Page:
Without stopping to acknowledge a famous Lotus saloon, we then tackled the last pass of the day Passo Giau, one of the most beautiful, and spectacular roads you could ever drive. Truly stunning, endless hairpins. And at the top, what should we meet, but a bunch of 6 Lotus cars from Germany. Great minds clearly think alike.

From there we tootled (via Passo di Fedáia) down into Canazei our base for the next two nights, noticing that a fellow German guest was parking his early Healey 3000. http://www.hotellaurincanazei.com/it/ Around 10pm, Ian & Alison arrived after a long day, having to use public transport to get to Salzburg to pick a Kia C’eed hire car, and then driving 6 hours to Canazei.

Note to all: Check what your insurance and/or breakdown cover would do in just such an incident.

Day 6 Tuesday Second night in Canazei

This was a first for our European tours, that is staying more than one night anywhere. Another glorious sunny day, so what was intended to be an ‘easy day’ seemed just right for tackling a Dolomite loop. Ian joined me as passenger, which made a nice change, whilst Alison took the healthy option and went for a Alpine walk. Amazingly, but perhaps understandable, none of us took any pictures on this day. Much like a day on track, similarly absorbed in the driving. :smiley:

A loop of not much more than 100 miles doesnt sound much, but Passo Pordoi, Passo di Cereda, Passo di Rolle, Passo di Valles, Passo di San Pellegrino, are largely over 1900 metres; that equates to a plethora of hairpins or as we now speak Italian: tornante. We dont really, its just that every hairpin has a “Tornante” signpost with sequence number. I never have registered if they are numbered from the top or the bottom. An early arrival back in Canazei gave us chance to do the decent thing and go to a car wash.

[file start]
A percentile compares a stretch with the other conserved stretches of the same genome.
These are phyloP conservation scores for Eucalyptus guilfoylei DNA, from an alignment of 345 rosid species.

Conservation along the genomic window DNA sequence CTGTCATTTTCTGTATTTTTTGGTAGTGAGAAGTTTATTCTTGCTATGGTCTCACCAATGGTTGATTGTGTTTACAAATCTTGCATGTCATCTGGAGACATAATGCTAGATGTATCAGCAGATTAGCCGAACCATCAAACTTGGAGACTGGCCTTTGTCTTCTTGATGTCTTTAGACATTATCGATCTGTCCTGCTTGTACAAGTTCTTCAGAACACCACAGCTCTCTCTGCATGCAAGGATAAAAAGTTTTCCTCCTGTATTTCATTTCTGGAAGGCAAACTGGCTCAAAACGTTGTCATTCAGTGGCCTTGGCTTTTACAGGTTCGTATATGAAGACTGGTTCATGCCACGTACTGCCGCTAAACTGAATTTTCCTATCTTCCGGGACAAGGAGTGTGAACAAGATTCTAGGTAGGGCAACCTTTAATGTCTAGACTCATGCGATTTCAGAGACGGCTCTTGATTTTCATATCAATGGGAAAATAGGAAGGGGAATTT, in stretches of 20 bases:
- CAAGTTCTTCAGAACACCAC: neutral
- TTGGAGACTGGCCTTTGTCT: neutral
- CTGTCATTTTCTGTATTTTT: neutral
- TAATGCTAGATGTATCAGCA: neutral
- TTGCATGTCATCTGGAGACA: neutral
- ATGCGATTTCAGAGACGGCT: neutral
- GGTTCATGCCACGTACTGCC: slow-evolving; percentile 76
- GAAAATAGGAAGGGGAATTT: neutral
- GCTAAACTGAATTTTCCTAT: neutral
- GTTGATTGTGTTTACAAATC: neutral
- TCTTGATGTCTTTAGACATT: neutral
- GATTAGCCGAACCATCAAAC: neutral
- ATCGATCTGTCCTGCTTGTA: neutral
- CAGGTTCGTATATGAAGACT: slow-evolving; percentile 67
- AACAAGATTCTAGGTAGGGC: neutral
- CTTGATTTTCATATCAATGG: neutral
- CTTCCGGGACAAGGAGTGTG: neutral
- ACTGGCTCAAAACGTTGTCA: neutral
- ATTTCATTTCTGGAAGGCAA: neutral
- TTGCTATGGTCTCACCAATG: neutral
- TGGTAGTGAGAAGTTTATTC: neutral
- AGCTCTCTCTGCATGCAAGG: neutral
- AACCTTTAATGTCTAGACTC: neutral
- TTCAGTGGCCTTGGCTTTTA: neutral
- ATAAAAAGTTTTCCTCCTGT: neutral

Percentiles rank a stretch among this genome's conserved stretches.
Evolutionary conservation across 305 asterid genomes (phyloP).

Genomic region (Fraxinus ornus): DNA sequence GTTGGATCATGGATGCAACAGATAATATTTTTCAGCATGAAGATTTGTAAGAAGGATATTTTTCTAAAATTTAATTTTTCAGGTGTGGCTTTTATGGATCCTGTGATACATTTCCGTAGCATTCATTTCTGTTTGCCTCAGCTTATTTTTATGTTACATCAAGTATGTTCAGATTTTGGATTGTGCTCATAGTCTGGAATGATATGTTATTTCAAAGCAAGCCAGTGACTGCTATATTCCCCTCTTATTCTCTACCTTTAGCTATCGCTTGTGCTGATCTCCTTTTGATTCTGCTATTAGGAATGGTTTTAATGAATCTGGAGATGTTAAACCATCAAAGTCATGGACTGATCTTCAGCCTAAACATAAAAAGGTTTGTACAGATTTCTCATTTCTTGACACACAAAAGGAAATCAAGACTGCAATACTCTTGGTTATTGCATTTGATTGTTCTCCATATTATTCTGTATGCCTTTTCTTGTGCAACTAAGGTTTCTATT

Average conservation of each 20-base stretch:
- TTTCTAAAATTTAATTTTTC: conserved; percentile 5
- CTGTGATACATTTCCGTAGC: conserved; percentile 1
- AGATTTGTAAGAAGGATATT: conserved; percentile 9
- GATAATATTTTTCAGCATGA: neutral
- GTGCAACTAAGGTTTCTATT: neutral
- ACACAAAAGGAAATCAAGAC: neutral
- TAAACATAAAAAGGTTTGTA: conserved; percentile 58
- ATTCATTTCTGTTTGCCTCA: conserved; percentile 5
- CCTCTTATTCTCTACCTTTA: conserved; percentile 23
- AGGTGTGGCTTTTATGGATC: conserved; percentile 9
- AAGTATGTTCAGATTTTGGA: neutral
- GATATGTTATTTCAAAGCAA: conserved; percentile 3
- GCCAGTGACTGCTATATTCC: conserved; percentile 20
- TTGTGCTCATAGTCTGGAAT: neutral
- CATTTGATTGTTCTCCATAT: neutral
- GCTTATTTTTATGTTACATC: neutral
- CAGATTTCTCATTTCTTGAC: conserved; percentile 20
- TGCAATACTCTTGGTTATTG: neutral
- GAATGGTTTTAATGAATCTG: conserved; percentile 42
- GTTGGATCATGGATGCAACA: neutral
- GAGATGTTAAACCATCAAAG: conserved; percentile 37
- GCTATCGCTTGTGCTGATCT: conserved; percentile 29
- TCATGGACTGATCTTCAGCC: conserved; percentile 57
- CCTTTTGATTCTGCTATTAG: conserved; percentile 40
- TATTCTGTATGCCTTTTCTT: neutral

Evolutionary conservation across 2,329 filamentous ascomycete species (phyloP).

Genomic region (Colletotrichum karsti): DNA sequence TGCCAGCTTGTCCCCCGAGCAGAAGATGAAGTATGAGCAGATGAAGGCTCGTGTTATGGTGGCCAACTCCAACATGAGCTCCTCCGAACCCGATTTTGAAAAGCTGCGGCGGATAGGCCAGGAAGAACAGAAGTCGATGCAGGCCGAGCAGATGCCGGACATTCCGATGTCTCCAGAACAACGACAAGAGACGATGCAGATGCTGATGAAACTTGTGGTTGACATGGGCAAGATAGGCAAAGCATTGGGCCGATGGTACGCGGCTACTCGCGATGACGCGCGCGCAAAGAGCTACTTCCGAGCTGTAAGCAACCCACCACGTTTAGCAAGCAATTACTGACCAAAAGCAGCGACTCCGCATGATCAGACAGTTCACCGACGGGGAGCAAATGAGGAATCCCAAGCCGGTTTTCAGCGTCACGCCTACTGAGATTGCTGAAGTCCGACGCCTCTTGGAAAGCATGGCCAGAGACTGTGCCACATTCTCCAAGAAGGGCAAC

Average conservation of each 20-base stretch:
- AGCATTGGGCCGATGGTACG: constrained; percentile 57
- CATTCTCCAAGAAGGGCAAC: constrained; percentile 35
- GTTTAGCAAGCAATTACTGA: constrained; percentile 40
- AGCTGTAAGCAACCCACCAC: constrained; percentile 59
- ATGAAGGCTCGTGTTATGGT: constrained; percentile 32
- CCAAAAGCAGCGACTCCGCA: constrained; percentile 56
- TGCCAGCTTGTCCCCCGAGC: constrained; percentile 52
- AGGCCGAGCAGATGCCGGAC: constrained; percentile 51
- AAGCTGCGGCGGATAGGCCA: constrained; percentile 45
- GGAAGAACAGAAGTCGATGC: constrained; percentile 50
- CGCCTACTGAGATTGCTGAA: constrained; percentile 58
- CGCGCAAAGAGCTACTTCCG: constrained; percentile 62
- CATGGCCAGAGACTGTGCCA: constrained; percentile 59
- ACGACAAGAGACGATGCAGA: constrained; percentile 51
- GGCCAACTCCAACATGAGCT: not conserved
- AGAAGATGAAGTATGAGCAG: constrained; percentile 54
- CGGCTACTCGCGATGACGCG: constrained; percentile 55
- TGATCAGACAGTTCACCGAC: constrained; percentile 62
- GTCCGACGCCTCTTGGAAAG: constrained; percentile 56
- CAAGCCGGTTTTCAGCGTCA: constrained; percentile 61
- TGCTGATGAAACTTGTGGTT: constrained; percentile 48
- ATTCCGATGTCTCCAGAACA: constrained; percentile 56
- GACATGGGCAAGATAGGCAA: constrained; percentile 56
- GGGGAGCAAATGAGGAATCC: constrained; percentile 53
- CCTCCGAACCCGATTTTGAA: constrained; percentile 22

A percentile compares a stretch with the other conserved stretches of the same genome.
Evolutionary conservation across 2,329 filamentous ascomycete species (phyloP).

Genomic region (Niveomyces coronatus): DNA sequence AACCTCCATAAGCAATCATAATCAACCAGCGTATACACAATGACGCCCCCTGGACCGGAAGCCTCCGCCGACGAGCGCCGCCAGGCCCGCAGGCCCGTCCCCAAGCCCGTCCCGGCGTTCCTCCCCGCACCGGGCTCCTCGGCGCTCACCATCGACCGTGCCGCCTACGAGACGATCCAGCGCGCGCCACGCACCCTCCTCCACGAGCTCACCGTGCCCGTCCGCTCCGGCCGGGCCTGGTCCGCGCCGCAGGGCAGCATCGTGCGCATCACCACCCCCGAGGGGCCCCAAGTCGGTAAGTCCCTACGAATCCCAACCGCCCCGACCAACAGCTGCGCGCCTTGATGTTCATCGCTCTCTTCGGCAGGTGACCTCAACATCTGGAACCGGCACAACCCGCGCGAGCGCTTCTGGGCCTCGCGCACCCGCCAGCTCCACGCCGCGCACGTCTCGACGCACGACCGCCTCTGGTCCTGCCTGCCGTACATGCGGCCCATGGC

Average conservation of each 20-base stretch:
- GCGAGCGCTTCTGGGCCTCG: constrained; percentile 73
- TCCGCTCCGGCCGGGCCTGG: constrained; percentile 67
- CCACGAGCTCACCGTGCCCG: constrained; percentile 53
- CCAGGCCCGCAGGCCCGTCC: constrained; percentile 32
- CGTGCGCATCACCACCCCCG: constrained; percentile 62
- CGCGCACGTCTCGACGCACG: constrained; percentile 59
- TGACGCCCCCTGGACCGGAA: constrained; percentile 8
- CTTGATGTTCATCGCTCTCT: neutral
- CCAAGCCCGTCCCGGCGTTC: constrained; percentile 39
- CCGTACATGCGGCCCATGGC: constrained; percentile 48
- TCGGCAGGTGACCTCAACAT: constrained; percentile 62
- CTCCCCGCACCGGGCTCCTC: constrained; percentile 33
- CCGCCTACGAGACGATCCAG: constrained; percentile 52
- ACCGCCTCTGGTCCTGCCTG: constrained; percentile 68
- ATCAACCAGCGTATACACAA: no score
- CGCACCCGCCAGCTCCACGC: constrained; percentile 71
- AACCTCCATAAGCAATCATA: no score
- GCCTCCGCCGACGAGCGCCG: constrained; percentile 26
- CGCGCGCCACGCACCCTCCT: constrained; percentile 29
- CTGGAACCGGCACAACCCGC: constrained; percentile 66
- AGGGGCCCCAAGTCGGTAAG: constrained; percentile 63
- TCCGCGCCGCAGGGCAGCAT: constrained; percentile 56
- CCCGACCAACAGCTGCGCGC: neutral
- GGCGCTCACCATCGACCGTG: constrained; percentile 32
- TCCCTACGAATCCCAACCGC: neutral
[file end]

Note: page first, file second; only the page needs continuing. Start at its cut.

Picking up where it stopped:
That early arrival back also meant an early start in the bar, and you really dont want to know the total food and drinks bill that night ! After such a clear sunny day, reports of the possibility of snow the next day above 1600 metres from our Healey owner, were dismissed with more beer, but we did resolve to set off before 10am.


Day 7 Wednesday To Weissenbach am Lech, Austria

The only way north from Canazei is over a pass of at least 2200 metres, and the persistent rain made for no heroics over Passo Sella, especially given the helpful call from Ian that the Kia was showing 4 degrees on its air temperature gauge. Then it was down hill all the way to the main autostrada that runs north to Innsbruck. A couple of junctions later we came off at Vipiteno, and called in for a coffee before tackling the passes leading back into Austria.

The rain continued unabated as we set off, noticing two cars with snow on their roofs ! Quickly dismissing those, and advancing up Jaufenpass we rose steadily through the forest and the rain was getting lumpy. Ok, so the road seemed to now have a white sheen to it, but surely it is September and it would be very short lived. Umm, no, the road was now white over, and the trees were sagging with snow. My tyres, not in their prime of life having already been to Abbeville and Nurburgring this year, started to break traction with the road.

Some good positive words came over the walkie talkie from Ishy that we were doing fine, but eventually I had to make a group executive decision and curtail our ascent. You can see for yourself if you would have done the same.

Having subsequently studied a YouTube video we were quite some distance from the summit of Jaufenpass which tops out at 2094 metres, and this was to be only a taster for Timmelsjoch at 2474 metres. Clearly we would never have made it. Driving down the snow covered road was even more scary than driving up, but a steady first gear, no acceleration, and a light touch on the brakes was the way to do it. Back in Vipiteno, past our coffee stop but over an hour later.